Foster calls for direct rule after meeting with Bradley

Arlene Foster, the former First Minister of Northern Ireland, has called on the Northern Irish Secretary to implement direct rule if talks on reviving devolution continue to stall, according to the News Letter.

The Democratic Unionist leader, whose ten-strong cohort of MPs are a vital part of the Government’s razor-edge de facto majority in the House of Commons, insisted that whilst her party wanted Stormont back it was wrong for Ulster to go on indefinitely without a democratically accountable government.

Foster was speaking after a face-to-face meeting with Karen Bradley, the next of Theresa May’s former Home Office colleagues to be deployed to the Northern Irish Office following James Brokenshire’s unexpected resignation on health grounds. Michelle O’Neill, Sinn Fein’s Northern Irish leader, had been due a meeting but arranged a telephone call instead.

Bradley has been dropped into a difficult brief, but will have to find her feet quickly if she’s to shake off the image of her predecessor, whose habit of repeatedly setting meaningless deadlines which passed without consequence had become a running joke.

Mundell criticised by SNP over Clause 11

The Scottish Secretary has been criticised by the SNP for missing a deadline to amend Clause 11 of the Withdrawal Bill, which he had earlier promised to do.

According to The Scotsman, the Government claimed that it “ran out of time” to make the promised changes. However David Lidington, who is now tasked with negotiating with the Scottish Government over Brexit, is reportedly hopeful of a breakthrough whilst the bill is in the Lords.

The row over Clause 11 is a bid by the devolved legislatures to bull-rush the immediate devolution of a huge range of powers currently pooled by the British Government in Brussels – although predictably it is being spun as its very inverse, a ‘power grab’ against devolution.

Unfortunately the Scottish Conservatives appear to have struck the same Faustian pact with electoral nationalism that Scottish Labour did before them, and are rowing in behind the devocrat bid to wreck the bill at both Westminster and Holyrood, despite the long-term danger this poses to the Union.

Is the Government truly preparing to stand firm on the issue though? Probably not. It would be a huge break with normal practice for ministers to mount a determined and far-sighted defence of the constitution against the latest round of devolutionary demands, even without the exigencies of Brexit. Expect Mundell to honour his pledge of retreat at some point before 2019.

Row breaks out in Welsh Labour over leadership rules

In what Wales Online are calling a “major row”, activists in Labour have launched a campaign to overturn the rules for electing the Welsh leader.

They are angry that the party’s Welsh Executive Committee (WEC) has elected to retain the tripartite electoral college formerly used by the UK party, rather than shifting to a one-member one-vote (OMOV) model. They also believe that such a decision ought to have been made at the party conference.

Carwyn Jones, the embattled First Minister, is likely to step down before the next Assembly elections in 2021 – so this battle over the rules may well decide who eventually succeeds him to become one of the most senior elected Labour politicians in Britain.

Under the electoral college grassroots members only cast one third of the weighted vote for the leadership, with the other two thirds being divided equally between elected representatives and members of affiliated trades unions and socialist societies.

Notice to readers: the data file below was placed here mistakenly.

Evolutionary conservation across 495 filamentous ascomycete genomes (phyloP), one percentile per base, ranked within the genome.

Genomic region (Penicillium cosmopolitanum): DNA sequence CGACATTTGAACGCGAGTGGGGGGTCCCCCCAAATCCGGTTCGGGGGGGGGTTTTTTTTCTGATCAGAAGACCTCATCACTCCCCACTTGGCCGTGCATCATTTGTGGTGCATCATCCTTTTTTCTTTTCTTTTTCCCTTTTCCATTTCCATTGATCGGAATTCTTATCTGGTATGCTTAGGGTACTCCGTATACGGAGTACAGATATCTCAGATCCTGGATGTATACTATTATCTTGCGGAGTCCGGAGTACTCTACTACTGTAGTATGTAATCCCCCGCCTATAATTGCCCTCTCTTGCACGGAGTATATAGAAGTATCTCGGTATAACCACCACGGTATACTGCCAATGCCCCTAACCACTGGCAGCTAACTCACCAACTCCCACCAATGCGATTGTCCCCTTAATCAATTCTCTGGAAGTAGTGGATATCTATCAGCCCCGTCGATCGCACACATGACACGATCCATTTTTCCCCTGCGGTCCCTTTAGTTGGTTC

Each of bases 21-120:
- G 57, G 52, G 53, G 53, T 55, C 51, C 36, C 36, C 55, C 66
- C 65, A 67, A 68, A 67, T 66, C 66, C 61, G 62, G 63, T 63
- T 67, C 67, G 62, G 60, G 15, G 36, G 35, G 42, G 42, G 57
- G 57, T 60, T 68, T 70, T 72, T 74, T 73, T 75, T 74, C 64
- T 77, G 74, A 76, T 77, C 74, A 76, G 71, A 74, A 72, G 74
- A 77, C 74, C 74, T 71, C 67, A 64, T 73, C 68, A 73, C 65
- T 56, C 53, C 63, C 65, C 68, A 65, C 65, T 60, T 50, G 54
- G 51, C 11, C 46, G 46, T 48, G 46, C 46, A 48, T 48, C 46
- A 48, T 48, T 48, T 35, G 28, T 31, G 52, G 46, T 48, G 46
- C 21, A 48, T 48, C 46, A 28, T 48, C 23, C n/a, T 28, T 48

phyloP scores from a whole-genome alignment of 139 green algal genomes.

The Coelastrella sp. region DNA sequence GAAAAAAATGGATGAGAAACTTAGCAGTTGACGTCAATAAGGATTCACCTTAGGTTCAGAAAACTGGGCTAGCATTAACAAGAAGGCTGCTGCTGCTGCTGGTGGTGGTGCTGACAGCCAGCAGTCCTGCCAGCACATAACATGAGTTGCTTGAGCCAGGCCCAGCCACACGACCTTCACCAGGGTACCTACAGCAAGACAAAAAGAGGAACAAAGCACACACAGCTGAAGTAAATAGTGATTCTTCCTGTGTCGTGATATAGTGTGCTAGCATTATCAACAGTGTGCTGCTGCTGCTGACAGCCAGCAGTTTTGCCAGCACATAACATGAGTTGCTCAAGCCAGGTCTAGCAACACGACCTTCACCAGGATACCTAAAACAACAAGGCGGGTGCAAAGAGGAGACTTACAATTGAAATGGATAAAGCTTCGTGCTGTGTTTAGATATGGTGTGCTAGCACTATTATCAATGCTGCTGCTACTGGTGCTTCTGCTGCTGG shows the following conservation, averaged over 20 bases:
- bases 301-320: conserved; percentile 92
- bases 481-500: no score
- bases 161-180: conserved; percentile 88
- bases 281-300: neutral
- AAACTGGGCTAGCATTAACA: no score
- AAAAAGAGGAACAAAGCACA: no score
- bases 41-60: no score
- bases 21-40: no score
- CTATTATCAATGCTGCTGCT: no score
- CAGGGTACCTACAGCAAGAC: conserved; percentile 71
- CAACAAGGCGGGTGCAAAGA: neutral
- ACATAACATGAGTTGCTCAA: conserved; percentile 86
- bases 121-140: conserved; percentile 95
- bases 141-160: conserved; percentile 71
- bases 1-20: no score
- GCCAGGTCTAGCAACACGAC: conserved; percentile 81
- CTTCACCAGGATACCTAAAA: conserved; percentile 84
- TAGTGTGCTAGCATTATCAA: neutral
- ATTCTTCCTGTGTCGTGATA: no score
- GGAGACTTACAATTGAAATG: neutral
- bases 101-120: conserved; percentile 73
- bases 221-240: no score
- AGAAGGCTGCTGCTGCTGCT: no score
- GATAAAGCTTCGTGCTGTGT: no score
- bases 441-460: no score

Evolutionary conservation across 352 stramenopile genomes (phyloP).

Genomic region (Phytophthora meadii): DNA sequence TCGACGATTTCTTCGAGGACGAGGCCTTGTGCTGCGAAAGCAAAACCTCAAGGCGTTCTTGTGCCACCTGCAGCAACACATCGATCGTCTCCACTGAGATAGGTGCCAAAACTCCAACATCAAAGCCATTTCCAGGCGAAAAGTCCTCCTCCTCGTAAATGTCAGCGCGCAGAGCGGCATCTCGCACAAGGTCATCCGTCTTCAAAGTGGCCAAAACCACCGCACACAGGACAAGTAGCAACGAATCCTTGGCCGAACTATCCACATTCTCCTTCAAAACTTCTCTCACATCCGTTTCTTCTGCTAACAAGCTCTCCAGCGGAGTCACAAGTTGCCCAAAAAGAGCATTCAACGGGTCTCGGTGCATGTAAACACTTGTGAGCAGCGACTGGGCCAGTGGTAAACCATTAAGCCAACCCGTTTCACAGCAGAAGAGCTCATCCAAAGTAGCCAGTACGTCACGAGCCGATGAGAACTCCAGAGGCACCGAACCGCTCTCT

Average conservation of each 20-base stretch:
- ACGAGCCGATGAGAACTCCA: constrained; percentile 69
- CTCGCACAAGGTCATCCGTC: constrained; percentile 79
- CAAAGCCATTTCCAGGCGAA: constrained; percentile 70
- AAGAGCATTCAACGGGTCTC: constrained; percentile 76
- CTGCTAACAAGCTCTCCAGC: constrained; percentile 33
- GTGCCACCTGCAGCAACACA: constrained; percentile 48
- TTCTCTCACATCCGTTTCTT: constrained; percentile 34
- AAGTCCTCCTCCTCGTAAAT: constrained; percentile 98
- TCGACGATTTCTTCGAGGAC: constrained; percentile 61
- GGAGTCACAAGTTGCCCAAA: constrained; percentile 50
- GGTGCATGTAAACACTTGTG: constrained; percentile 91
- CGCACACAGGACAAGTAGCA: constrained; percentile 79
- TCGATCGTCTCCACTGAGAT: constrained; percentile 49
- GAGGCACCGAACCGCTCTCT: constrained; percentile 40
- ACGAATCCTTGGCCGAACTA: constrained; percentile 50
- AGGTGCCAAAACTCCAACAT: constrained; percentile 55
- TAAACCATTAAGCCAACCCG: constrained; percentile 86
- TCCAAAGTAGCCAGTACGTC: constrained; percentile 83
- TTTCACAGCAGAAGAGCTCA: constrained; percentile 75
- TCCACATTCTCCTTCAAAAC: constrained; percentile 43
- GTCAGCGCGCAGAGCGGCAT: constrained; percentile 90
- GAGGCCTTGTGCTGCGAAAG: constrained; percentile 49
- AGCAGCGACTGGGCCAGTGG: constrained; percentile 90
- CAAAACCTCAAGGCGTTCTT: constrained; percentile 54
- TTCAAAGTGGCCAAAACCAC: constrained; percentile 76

Traditionally the college has been seen as a bulwark against attempted takeovers by the left, although in 2010 it did hand the national leadership to Ed Miliband.

Sinn Fein MP ‘should have been sacked’ over massacre joke, says ex-watchdog

Sir Alistair Graham, a former Parliamentary Standards Chair, has said that Sinn Fein ought to have sacked one of their MPs for making light of one of the Troubles’ most infamous acts of terrorism, the Belfast Telegraph reports.

Barry McElduff, who was returned to represent West Tyrone (although in line with Sinn Fein policy he doesn’t take his seat) was filmed balancing a loaf of Kingsmill bread on his head in the supermarket… on the 42nd anniversary of the Kingsmill Massacre.

Despite their abstentionism, the current Parliamentary Commissioner for Standards has confirmed that Sinn Fein MPs are subject to the code of conduct and that a formal complaint has been received, although it is not currently investigating it due to an ongoing police probe.

Arlene Foster has demanded that the republican party stop its “eulogising of terrorists” – although one of her MLAs has triggered a row on Twitter after tweeting a graphic political sketch about the McElduff row. For their Sinn Fein the party has ‘suspended’ their MP for three months, although they will continue to pay him, according to the Irish News.

UKIP exclude new AM from Welsh Assembly group

The one-time ‘People’s Army’ has not prospered since Neil Hamilton seized the leadership of its newly-minted Assembly group after the 2016 Welsh elections, and now they have been wracked by a fresh round of infighting.

According to Wales Online Mandy Jones, the new list AM who is replacing former leader Nathan Gill in the chamber, has been barred from sitting with the UKIP Assembly group.

The reason is that she has chosen not to immediately dismiss Gill’s staff, some of whom are members of, or have campaigned for, other political parties. Gill had sat as an Independent since Hamilton’s putsch.

Whilst it is understandable in principle that the party should disapprove of AMs having staff with potentially conflicting loyalties, it does seem a bizarre thing to split the group over at a time when UKIP is not polling well and should be trying to maximise its impact in Cardiff Bay.

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